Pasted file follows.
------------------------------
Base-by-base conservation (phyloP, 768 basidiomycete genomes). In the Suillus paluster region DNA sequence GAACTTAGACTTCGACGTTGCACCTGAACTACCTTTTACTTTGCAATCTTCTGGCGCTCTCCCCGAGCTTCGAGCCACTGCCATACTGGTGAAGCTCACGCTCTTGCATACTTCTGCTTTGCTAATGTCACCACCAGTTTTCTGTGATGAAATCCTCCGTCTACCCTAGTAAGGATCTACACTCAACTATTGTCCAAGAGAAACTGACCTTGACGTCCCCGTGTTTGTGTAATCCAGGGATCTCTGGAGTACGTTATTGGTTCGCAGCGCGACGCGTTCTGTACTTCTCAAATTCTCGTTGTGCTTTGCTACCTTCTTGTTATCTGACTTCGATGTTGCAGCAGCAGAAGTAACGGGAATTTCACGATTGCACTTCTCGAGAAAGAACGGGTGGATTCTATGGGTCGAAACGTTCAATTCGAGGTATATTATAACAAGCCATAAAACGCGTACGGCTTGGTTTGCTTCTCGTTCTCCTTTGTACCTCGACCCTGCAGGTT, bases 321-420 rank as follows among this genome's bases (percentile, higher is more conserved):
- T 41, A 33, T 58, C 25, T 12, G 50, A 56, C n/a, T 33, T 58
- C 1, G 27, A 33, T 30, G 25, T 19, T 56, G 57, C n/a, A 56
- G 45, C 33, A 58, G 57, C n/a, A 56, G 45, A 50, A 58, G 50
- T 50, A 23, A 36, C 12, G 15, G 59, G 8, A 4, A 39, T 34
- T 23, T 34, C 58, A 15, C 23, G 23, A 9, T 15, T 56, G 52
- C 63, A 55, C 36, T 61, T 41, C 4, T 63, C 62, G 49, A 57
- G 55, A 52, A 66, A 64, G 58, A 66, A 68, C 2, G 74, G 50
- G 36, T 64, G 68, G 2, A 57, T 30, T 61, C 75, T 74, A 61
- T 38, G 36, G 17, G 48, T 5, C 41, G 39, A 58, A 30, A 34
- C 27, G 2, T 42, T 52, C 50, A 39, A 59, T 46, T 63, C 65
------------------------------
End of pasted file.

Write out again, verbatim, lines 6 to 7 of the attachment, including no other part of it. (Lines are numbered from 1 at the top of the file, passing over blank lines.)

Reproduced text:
- T 23, T 34, C 58, A 15, C 23, G 23, A 9, T 15, T 56, G 52
- C 63, A 55, C 36, T 61, T 41, C 4, T 63, C 62, G 49, A 57